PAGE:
There is a relationship between perception and reality. Through this connection, we can assume that being optimistic is of much importance.
When I think of remarkably optimistic characters, I think of Olaf because he remains his brilliant, bubbly, light-hearted, happy and friendly self even when faced with his own obstacle, a fireplace.
He responds to this dilemma as his face melts and slides to one side, “Some people are worth melting for.”
Yes, he’s a TV character, but the lessons one can learn from such optimism is universal. In theory, we all would want Olaf as our friend right? This proves how much attitudes make or break a person. Continue reading →
We are often told that stress is the enemy. But to think of it that way isn’t good for you. In a study conducted by the University of Wisconsin that tracked 30,000 adults over 8 years, researchers found that those who think of stress as harmful to their health had a 43 percent increased risk of dying. Those who experienced stress but didn’t view it as harmful were least likely to die. Continue reading →
“Specific inherited characteristics, early experience in life, and particular, learned cognitive predispositions make individuals more or less susceptible to the effects of stressors.”
In this blog post, I will identify personality characteristics of those prone to stress and those that are resistant to stress to better help aid in your self-discovery and possibly to correct some harmful perceptions you may currently have that you are unaware is damaging your well-being.
According to Garfield, in a perfect world you’d love your job and it will love you back, you would always be first in line, sleeping would be an Olympic event, everyone in your graduating class would age except you, and TV would actually make you smart. Like Garfield, we all have fantasies of a perfect world. These fantasies motivate us to escape the real world we are in.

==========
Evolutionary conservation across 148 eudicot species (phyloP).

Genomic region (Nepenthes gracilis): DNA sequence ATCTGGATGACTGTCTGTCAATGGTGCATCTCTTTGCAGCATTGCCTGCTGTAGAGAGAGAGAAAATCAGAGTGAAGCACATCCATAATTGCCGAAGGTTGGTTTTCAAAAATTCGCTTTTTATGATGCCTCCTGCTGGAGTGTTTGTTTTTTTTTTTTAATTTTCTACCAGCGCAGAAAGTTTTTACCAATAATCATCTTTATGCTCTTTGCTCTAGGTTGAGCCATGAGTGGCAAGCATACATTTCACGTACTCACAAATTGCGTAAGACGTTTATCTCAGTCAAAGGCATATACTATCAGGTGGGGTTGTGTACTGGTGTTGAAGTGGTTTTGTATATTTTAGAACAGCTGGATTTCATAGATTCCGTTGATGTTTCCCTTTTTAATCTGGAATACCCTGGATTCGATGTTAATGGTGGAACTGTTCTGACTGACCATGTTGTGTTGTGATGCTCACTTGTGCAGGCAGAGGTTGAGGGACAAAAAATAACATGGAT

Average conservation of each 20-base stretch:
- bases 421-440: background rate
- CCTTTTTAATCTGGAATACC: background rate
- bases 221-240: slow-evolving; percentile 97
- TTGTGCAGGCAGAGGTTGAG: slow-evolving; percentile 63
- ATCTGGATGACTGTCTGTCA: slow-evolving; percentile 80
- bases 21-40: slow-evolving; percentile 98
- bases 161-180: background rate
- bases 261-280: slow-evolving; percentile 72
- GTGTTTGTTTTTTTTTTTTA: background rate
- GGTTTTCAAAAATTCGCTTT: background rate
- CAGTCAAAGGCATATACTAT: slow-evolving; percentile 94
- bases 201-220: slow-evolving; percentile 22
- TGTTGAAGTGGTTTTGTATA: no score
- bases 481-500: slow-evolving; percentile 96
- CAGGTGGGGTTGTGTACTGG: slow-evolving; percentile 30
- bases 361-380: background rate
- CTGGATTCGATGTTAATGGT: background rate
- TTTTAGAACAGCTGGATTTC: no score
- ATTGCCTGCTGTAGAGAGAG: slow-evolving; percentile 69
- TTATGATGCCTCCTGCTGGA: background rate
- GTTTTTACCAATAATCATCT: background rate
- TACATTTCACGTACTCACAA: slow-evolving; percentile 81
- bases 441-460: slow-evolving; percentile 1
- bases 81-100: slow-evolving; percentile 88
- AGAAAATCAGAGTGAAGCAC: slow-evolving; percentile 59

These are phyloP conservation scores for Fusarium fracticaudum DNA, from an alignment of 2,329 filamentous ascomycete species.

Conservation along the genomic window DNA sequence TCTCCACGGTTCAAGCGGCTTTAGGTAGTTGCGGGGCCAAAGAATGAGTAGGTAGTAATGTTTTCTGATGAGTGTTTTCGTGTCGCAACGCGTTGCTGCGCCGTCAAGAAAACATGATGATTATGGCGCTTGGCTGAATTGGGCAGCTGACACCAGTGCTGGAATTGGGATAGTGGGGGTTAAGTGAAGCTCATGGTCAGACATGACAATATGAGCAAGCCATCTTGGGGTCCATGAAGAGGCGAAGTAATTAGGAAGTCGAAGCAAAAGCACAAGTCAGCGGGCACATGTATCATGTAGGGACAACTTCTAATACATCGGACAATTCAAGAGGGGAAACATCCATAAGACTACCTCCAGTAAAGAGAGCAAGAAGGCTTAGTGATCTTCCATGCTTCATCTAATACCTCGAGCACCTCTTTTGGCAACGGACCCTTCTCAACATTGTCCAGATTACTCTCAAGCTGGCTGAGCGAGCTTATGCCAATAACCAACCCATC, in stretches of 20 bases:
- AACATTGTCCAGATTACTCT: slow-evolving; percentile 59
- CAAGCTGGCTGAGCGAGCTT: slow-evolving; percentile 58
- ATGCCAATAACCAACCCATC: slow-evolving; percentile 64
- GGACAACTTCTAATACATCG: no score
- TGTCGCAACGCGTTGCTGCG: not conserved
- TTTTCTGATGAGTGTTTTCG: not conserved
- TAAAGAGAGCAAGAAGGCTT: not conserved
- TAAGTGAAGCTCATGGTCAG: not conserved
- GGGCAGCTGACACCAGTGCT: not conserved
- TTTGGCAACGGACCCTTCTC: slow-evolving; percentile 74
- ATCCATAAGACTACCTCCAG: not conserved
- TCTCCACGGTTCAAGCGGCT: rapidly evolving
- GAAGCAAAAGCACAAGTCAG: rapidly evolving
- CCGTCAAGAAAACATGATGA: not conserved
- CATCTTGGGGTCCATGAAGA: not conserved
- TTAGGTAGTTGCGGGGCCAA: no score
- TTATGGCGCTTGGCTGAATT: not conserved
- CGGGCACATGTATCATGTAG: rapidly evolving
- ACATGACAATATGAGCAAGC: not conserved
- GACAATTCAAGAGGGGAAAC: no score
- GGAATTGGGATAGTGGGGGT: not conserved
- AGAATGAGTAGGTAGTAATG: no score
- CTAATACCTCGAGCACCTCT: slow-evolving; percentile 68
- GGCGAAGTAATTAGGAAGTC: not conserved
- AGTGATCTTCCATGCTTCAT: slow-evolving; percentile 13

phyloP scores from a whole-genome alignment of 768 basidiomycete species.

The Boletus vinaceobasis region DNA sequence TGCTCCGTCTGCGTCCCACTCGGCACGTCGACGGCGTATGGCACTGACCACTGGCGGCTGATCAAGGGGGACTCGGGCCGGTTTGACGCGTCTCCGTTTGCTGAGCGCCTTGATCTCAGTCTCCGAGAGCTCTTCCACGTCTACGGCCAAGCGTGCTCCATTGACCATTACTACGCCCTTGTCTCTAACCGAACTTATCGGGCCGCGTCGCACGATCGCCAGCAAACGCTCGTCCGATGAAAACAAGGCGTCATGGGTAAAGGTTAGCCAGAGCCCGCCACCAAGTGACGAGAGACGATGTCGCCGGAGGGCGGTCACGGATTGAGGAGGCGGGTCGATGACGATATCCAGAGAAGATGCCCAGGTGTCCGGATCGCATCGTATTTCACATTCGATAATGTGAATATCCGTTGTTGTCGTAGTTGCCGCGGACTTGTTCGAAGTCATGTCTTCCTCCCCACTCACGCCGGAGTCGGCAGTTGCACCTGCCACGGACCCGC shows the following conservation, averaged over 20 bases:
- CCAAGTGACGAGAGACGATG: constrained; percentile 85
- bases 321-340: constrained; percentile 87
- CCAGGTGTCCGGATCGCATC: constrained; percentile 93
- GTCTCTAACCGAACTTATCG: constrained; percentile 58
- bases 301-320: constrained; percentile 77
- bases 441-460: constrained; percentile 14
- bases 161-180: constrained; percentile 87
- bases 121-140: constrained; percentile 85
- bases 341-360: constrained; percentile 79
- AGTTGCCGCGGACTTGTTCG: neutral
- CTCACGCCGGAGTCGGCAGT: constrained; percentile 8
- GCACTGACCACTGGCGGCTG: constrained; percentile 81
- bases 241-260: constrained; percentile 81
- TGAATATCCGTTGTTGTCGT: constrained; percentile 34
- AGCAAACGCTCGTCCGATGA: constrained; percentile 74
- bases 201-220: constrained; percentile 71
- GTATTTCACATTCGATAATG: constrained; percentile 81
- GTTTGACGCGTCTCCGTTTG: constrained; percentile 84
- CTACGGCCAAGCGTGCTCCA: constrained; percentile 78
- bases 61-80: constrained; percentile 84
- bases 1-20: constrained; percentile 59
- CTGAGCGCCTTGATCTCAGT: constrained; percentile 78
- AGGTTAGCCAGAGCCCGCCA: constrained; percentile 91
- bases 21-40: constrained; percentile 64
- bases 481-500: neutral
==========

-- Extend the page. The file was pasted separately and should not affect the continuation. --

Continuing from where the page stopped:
In the real world, we will face bumps on the road no matter how smart we are. The good news is that these struggles aren’t uncommon and should therefore not make us feel isolated from each other; we all go through hardships.
When life throws you lemons, I make chicken soup. When I think of the words “chicken soup”, I think of the inspirational and empowering Chicken Soup for the Soul books I read as an adolescent. Those books I could count on to cure my sadness and empower me to conquer my fears and weaknesses. This week, I made chicken soup and I’ll share with you the recipe inspired by an amazing cooking blog, Tastes Better from Scratch.
Around this time of year, we often make resolutions for self-improvement. Sadly, although more than 40 percent of Americans make New Year’s resolutions, only about 8 percent follow through, according to a study by the University of Scranton.
Making resolutions is good, but it’s just the first step. You still need to form a game plan if you want to succeed. Habits and behaviors like trying to lose weight, quit smoking, exercise and reduce alcohol consumption are very difficult to change, and without a carefully thought-out plan on how you hope to accomplish these changes into your lifestyle, it can lead to failure. In other words, what you need to accomplish such tasks is a blueprint: a map to show how to reach these goals. Here are some essential tools you’ll need for your blueprint:
Today my family and I went on a hike at Schabarum Regional Park. Aside from the photography opportunities and the chance to get away from city life, one of hiking’s greatest perks is the positive impact it has on your health.
It all started as I was stuck in bed, bored. I had just taken out all four of my wisdom teeth and had nothing to do but watch TV all day while applying ice and heat packs on my newly developed chipmunk face stuffed with gauze. I needed a distraction and I was looking for something more productive than staring at a TV screen all day.
And then I had the idea of becoming a fish hobbyist and with school on halt, I yolo’d it out and told myself I could manage taking on this new responsibility.
As a college student, I am very familiar with procrastination. As finals week approaches, I find that after taking out my books and sitting down at my desk (ready to study), I notice something is terribly wrong: suddenly my environment looks like it needs cleaning and organizing. I then undergo an internal battle where part of me would want to overcome this urge to study, but the other side (that always wins) says, “I can’t work in this mess.” The next thing I know I’m cleaning the entire house.